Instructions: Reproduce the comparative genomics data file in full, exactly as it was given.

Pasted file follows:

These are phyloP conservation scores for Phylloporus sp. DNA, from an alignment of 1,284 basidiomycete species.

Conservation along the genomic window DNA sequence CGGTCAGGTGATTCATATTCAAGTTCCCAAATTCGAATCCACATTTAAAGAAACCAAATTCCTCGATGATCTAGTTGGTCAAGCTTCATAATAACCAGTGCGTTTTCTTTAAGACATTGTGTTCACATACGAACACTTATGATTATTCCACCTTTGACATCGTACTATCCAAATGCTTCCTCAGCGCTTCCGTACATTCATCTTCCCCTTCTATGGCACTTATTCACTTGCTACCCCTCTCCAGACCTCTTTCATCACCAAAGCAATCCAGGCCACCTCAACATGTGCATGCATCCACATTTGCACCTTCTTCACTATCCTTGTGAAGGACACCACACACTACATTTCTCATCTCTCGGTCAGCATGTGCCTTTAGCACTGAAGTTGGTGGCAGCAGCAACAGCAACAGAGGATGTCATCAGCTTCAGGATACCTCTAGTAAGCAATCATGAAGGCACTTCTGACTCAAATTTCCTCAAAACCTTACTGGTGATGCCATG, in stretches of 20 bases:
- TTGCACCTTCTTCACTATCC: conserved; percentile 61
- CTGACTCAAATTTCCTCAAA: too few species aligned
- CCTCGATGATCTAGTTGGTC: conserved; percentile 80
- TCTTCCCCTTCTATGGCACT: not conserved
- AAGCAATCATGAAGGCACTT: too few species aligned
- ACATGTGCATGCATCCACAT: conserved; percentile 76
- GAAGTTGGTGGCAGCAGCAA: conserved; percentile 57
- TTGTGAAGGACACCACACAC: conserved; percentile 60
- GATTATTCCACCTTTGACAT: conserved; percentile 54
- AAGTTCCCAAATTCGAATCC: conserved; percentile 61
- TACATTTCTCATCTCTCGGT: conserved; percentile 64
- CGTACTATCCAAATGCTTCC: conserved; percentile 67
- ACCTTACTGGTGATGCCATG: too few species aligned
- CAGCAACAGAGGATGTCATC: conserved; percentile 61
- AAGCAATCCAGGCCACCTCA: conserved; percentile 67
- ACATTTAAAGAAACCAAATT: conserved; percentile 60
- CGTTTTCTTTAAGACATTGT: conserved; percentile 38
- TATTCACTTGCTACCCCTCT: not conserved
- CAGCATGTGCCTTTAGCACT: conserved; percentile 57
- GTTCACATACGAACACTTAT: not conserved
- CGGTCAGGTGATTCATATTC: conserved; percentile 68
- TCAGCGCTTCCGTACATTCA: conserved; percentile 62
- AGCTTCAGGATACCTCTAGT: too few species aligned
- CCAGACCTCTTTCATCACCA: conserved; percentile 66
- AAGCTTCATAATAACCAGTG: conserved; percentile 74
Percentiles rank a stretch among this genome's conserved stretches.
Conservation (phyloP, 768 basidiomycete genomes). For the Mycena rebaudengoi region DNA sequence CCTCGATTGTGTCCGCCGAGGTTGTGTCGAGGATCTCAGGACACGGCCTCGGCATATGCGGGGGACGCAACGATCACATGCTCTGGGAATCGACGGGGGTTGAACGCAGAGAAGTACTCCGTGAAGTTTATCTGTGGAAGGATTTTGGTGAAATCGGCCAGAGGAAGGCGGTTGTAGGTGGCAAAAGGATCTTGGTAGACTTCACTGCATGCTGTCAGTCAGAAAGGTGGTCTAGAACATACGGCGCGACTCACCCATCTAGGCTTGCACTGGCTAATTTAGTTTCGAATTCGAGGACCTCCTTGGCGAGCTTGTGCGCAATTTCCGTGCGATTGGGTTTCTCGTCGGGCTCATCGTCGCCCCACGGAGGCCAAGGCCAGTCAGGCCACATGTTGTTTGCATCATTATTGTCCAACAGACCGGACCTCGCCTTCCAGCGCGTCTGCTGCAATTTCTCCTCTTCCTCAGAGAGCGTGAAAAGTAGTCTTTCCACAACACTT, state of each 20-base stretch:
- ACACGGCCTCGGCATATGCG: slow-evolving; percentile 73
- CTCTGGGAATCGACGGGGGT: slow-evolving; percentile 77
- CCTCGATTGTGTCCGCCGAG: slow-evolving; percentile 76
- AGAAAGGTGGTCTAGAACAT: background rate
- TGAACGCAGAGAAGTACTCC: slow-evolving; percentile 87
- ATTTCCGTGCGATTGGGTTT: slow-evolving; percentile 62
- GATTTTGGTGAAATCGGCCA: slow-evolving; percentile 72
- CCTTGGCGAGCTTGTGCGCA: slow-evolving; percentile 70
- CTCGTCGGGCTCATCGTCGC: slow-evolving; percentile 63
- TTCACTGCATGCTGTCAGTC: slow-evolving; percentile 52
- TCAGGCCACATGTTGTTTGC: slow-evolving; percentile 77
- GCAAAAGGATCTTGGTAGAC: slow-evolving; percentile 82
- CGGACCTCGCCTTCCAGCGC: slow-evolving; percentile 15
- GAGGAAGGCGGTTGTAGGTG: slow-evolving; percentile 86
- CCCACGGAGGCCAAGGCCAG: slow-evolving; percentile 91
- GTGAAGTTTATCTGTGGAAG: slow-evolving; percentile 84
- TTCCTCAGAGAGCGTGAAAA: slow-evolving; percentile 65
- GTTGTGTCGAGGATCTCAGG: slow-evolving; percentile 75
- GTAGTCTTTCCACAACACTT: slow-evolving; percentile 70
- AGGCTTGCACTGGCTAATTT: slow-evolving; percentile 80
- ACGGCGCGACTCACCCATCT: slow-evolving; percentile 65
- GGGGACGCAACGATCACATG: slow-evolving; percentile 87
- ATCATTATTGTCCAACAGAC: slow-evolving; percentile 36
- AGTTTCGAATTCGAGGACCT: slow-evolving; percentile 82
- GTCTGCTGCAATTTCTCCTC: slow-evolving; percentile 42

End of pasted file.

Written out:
These are phyloP conservation scores for Phylloporus sp. DNA, from an alignment of 1,284 basidiomycete species.

Conservation along the genomic window DNA sequence CGGTCAGGTGATTCATATTCAAGTTCCCAAATTCGAATCCACATTTAAAGAAACCAAATTCCTCGATGATCTAGTTGGTCAAGCTTCATAATAACCAGTGCGTTTTCTTTAAGACATTGTGTTCACATACGAACACTTATGATTATTCCACCTTTGACATCGTACTATCCAAATGCTTCCTCAGCGCTTCCGTACATTCATCTTCCCCTTCTATGGCACTTATTCACTTGCTACCCCTCTCCAGACCTCTTTCATCACCAAAGCAATCCAGGCCACCTCAACATGTGCATGCATCCACATTTGCACCTTCTTCACTATCCTTGTGAAGGACACCACACACTACATTTCTCATCTCTCGGTCAGCATGTGCCTTTAGCACTGAAGTTGGTGGCAGCAGCAACAGCAACAGAGGATGTCATCAGCTTCAGGATACCTCTAGTAAGCAATCATGAAGGCACTTCTGACTCAAATTTCCTCAAAACCTTACTGGTGATGCCATG, in stretches of 20 bases:
- TTGCACCTTCTTCACTATCC: conserved; percentile 61
- CTGACTCAAATTTCCTCAAA: too few species aligned
- CCTCGATGATCTAGTTGGTC: conserved; percentile 80
- TCTTCCCCTTCTATGGCACT: not conserved
- AAGCAATCATGAAGGCACTT: too few species aligned
- ACATGTGCATGCATCCACAT: conserved; percentile 76
- GAAGTTGGTGGCAGCAGCAA: conserved; percentile 57
- TTGTGAAGGACACCACACAC: conserved; percentile 60
- GATTATTCCACCTTTGACAT: conserved; percentile 54
- AAGTTCCCAAATTCGAATCC: conserved; percentile 61
- TACATTTCTCATCTCTCGGT: conserved; percentile 64
- CGTACTATCCAAATGCTTCC: conserved; percentile 67
- ACCTTACTGGTGATGCCATG: too few species aligned
- CAGCAACAGAGGATGTCATC: conserved; percentile 61
- AAGCAATCCAGGCCACCTCA: conserved; percentile 67
- ACATTTAAAGAAACCAAATT: conserved; percentile 60
- CGTTTTCTTTAAGACATTGT: conserved; percentile 38
- TATTCACTTGCTACCCCTCT: not conserved
- CAGCATGTGCCTTTAGCACT: conserved; percentile 57
- GTTCACATACGAACACTTAT: not conserved
- CGGTCAGGTGATTCATATTC: conserved; percentile 68
- TCAGCGCTTCCGTACATTCA: conserved; percentile 62
- AGCTTCAGGATACCTCTAGT: too few species aligned
- CCAGACCTCTTTCATCACCA: conserved; percentile 66
- AAGCTTCATAATAACCAGTG: conserved; percentile 74
Percentiles rank a stretch among this genome's conserved stretches.
Conservation (phyloP, 768 basidiomycete genomes). For the Mycena rebaudengoi region DNA sequence CCTCGATTGTGTCCGCCGAGGTTGTGTCGAGGATCTCAGGACACGGCCTCGGCATATGCGGGGGACGCAACGATCACATGCTCTGGGAATCGACGGGGGTTGAACGCAGAGAAGTACTCCGTGAAGTTTATCTGTGGAAGGATTTTGGTGAAATCGGCCAGAGGAAGGCGGTTGTAGGTGGCAAAAGGATCTTGGTAGACTTCACTGCATGCTGTCAGTCAGAAAGGTGGTCTAGAACATACGGCGCGACTCACCCATCTAGGCTTGCACTGGCTAATTTAGTTTCGAATTCGAGGACCTCCTTGGCGAGCTTGTGCGCAATTTCCGTGCGATTGGGTTTCTCGTCGGGCTCATCGTCGCCCCACGGAGGCCAAGGCCAGTCAGGCCACATGTTGTTTGCATCATTATTGTCCAACAGACCGGACCTCGCCTTCCAGCGCGTCTGCTGCAATTTCTCCTCTTCCTCAGAGAGCGTGAAAAGTAGTCTTTCCACAACACTT, state of each 20-base stretch:
- ACACGGCCTCGGCATATGCG: slow-evolving; percentile 73
- CTCTGGGAATCGACGGGGGT: slow-evolving; percentile 77
- CCTCGATTGTGTCCGCCGAG: slow-evolving; percentile 76
- AGAAAGGTGGTCTAGAACAT: background rate
- TGAACGCAGAGAAGTACTCC: slow-evolving; percentile 87
- ATTTCCGTGCGATTGGGTTT: slow-evolving; percentile 62
- GATTTTGGTGAAATCGGCCA: slow-evolving; percentile 72
- CCTTGGCGAGCTTGTGCGCA: slow-evolving; percentile 70
- CTCGTCGGGCTCATCGTCGC: slow-evolving; percentile 63
- TTCACTGCATGCTGTCAGTC: slow-evolving; percentile 52
- TCAGGCCACATGTTGTTTGC: slow-evolving; percentile 77
- GCAAAAGGATCTTGGTAGAC: slow-evolving; percentile 82
- CGGACCTCGCCTTCCAGCGC: slow-evolving; percentile 15
- GAGGAAGGCGGTTGTAGGTG: slow-evolving; percentile 86
- CCCACGGAGGCCAAGGCCAG: slow-evolving; percentile 91
- GTGAAGTTTATCTGTGGAAG: slow-evolving; percentile 84
- TTCCTCAGAGAGCGTGAAAA: slow-evolving; percentile 65
- GTTGTGTCGAGGATCTCAGG: slow-evolving; percentile 75
- GTAGTCTTTCCACAACACTT: slow-evolving; percentile 70
- AGGCTTGCACTGGCTAATTT: slow-evolving; percentile 80
- ACGGCGCGACTCACCCATCT: slow-evolving; percentile 65
- GGGGACGCAACGATCACATG: slow-evolving; percentile 87
- ATCATTATTGTCCAACAGAC: slow-evolving; percentile 36
- AGTTTCGAATTCGAGGACCT: slow-evolving; percentile 82
- GTCTGCTGCAATTTCTCCTC: slow-evolving; percentile 42